February 22, 2015

I’ve got Oscar fever—because I saw Michael Keaton’s performance in the extraordinary “Birdman” and I want him to win, and sultry Jennifer Lawrence will be live on the TV tonight and I get another kind of fever when I see J-Law.

Alton and surrounding area is quite scenic and would make a great backdrop for a film. Elsah could be the set for “Tom Sawyer,” or Huckleberry Finn”—the houses are ready to go. Filmmaker Brian Jun already made his mark with “Steel City,” a gritty piece of art which starred my Clifton Country Inn AND America Ferrera (“Ugly Betty,” “Real Women have Curves”) and the wonderful John Heard (“The Sopranos”). And there were other Jun movies and a bowling movie.

In 1965, when director Norman Jewison went looking for a backwater Mississippi town in which to film “In the Heat of the Night,” a punch of a movie about a black Philadelphia police detective (Sidney Poitier) encountering racism in a small town, he chose Belleville, Illinois—of course!

This afternoon I stopped at the Melville Dairy for Oscar snacks and my friends Rachel and Greg (I was the poet at their wedding) and Rachel’s kid David came running into the store. Greg shouted, “Gene, you missed it!” Whereupon David dragged me outside to a huge snow drift which was drenched in blood—fake blood!

It seems that an Alton film maker is shooting a vampire movie and she chose the Melville Dairy to star as a convenience store, and she hired Rachel to keep the store open all night, and she hired Greg to play a bewildered, middle-aged man who looks like Buffalo Bill. By coincidence, Greg is a middle-aged man who looks like Buffalo Bill, white goatee, swept back long hair and all.

The scene: Some vampires come to the Melville Dairy and attack the owner! The owner flees outside to the snowdrift and there is blood! Chaos! Sax and violins! I mean sex and violence! Nobody seemed to know what the vampires were buying (Little Lotto? Indian Spirit cigarettes? Coors Beer?) and why they hit on the clerk. This movie sounds like it is right out of the William Faulkner handbook. Maybe it’s “As I Lay Dying Part 2: Addie Bundren’s Revenge.”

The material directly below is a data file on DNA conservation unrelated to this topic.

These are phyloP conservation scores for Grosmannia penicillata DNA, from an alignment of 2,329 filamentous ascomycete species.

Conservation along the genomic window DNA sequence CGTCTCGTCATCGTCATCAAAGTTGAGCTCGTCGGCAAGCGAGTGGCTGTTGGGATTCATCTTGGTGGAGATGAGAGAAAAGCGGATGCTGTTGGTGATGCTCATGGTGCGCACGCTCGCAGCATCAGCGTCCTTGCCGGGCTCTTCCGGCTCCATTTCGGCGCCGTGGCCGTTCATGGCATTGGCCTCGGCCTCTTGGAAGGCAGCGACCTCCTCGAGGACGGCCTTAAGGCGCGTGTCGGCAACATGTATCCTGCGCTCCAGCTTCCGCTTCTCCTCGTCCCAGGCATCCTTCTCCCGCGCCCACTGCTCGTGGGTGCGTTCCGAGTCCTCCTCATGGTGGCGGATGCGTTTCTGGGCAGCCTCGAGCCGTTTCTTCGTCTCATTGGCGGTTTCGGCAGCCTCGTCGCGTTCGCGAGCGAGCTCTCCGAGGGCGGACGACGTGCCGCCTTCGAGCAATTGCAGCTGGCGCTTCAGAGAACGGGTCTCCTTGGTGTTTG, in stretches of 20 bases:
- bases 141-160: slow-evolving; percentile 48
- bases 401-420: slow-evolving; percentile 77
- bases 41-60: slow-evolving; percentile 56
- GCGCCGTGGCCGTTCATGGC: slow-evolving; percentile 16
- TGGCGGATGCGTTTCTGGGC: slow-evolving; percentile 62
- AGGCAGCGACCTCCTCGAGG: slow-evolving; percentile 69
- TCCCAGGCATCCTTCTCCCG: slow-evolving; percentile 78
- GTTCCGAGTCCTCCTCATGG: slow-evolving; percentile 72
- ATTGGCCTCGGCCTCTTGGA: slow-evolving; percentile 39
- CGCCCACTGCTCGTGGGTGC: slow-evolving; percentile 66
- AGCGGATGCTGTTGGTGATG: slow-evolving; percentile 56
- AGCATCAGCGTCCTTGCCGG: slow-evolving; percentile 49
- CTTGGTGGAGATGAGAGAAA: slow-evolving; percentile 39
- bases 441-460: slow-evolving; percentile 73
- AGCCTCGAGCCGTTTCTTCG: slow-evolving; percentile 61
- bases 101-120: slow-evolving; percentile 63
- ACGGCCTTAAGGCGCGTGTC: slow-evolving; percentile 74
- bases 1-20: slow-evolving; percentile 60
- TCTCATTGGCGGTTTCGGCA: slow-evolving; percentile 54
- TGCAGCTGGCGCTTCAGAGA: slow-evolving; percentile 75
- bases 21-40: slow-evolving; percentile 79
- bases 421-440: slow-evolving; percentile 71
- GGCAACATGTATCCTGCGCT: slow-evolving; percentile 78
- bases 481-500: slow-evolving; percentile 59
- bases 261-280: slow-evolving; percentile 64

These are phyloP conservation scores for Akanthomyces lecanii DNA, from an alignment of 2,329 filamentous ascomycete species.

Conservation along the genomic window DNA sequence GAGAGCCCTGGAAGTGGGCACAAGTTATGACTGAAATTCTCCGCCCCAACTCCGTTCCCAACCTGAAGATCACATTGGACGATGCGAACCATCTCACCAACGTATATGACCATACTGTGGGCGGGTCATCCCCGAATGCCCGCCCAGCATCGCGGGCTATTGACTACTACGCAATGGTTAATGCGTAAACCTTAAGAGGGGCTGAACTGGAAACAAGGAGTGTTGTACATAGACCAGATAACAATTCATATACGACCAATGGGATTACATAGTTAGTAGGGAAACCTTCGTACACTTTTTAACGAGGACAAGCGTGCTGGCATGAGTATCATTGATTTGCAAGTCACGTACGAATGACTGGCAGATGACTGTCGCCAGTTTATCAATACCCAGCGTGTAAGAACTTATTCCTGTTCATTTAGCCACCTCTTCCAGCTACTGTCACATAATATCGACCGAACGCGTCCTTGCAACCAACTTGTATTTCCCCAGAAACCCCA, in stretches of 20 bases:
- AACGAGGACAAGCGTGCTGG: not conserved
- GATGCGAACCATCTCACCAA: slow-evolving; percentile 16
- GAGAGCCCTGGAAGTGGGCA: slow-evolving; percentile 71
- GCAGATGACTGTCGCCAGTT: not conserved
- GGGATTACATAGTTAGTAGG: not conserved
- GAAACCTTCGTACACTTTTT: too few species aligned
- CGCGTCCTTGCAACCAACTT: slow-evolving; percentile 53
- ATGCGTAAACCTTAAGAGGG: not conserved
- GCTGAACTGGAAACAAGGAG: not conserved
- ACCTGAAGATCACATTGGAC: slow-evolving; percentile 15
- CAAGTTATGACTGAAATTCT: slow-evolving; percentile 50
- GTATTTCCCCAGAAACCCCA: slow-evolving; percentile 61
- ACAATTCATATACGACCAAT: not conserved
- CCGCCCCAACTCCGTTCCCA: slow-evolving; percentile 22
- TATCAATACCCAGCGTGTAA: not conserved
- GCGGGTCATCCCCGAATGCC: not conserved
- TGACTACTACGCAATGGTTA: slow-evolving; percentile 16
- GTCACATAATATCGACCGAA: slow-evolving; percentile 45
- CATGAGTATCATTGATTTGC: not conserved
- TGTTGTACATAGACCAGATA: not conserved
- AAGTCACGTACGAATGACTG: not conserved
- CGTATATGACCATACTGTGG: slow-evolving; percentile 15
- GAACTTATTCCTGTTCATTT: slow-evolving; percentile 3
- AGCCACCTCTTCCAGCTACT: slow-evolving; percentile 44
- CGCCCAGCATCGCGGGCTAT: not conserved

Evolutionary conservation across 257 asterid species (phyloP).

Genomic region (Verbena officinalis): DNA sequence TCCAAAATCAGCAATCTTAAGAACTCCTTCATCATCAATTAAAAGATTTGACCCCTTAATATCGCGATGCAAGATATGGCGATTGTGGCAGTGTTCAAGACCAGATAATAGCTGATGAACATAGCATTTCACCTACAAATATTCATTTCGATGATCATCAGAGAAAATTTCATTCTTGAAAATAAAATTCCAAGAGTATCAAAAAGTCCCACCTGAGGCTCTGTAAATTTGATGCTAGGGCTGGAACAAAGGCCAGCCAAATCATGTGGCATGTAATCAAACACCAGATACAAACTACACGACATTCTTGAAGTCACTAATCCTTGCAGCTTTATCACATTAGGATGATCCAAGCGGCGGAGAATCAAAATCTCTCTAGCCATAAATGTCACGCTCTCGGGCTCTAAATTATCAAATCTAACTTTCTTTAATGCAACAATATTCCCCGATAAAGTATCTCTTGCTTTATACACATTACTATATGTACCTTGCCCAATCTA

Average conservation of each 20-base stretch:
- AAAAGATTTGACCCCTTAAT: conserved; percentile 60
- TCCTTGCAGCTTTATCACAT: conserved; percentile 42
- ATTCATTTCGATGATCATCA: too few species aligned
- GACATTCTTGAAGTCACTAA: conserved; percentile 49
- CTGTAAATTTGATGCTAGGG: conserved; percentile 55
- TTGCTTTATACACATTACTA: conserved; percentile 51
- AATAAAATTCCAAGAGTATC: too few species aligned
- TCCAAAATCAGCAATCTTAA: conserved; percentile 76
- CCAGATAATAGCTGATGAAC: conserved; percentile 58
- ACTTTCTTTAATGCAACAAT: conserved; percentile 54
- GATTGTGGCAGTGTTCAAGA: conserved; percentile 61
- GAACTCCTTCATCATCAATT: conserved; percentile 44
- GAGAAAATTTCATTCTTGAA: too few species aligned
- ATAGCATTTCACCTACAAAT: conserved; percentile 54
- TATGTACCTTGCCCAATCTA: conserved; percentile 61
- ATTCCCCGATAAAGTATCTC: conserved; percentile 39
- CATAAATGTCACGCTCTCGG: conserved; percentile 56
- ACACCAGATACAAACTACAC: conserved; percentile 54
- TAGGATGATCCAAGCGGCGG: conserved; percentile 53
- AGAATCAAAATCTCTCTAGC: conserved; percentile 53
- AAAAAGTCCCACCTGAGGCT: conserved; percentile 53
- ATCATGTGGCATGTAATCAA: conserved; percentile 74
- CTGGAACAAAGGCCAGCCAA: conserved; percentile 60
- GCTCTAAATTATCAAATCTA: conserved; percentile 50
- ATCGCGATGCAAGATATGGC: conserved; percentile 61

I have one question: Why wasn’t I enlisted to play the Old Vampire, or write the script? I’ll tell you why.

I’m blacklisted. My first play, “Going Steady,” opened in New York City in 1983. The setting is an Alton restaurant, Christmas Eve. A female character looks out the window and says, “I am growing old in Alton, Illinois, home town of James Earl Ray and the tallest man in history. The only difference between Alton and hell . . . is hell’s cooler in the summer.” (“Gene, Gene, Gene,” Cliff Davenport said to me, clucking his tongue. “You just had to write that.”)

That’s why.

Picture an updated version of “The Odd Couple.” I play Oscar Madison, an unkempt, messy fiction writer who loves country music, living with Felix Unger (played by my uncle Alec Baldwin), an anally retentive man who worships Bach and Brahms and whose wife threw him out of their Grafton condo. He moves in with Oscar in a run-down bluff house (oddly, called Genehouse) and they woo the country gals with hearts of gold, and Felix tries to tame the local raccoons, and hilarity ensues!

Brian Jun: are you reading this? Uncle Alec will finance!

Michael Keaton rocks!

About Eugene Jones Baldwin

I am a writer: non-fiction, fiction, journalism (Alton Telegraph), essays (The Genehouse Chronicles) and have a website: eugenebaldwin.com. I've published a couple dozen short stories and had eleven plays produced. Current projects: "Brother of the Stones" (available on Kindle), a book of short stories; "The Faithful Husband of the Rain, short stories"; "A Black Soldier's Letters Home, WWII,;" "There is No Color in Justice," a commentary on racism; "Ratkillers," a new play. I am an avocational archaeologist and I take parts of my collection of several thousand Indian artifacts (personal finds) to schools, nature centers, libraries etc. and talk about the 20,000 year history of The First people in Illinois. (See link to website) I'm also a playwright (eleven plays produced), musician, historian (authority on the Underground Railroad in Illinois, the Tuskegee Airmen) and teacher.
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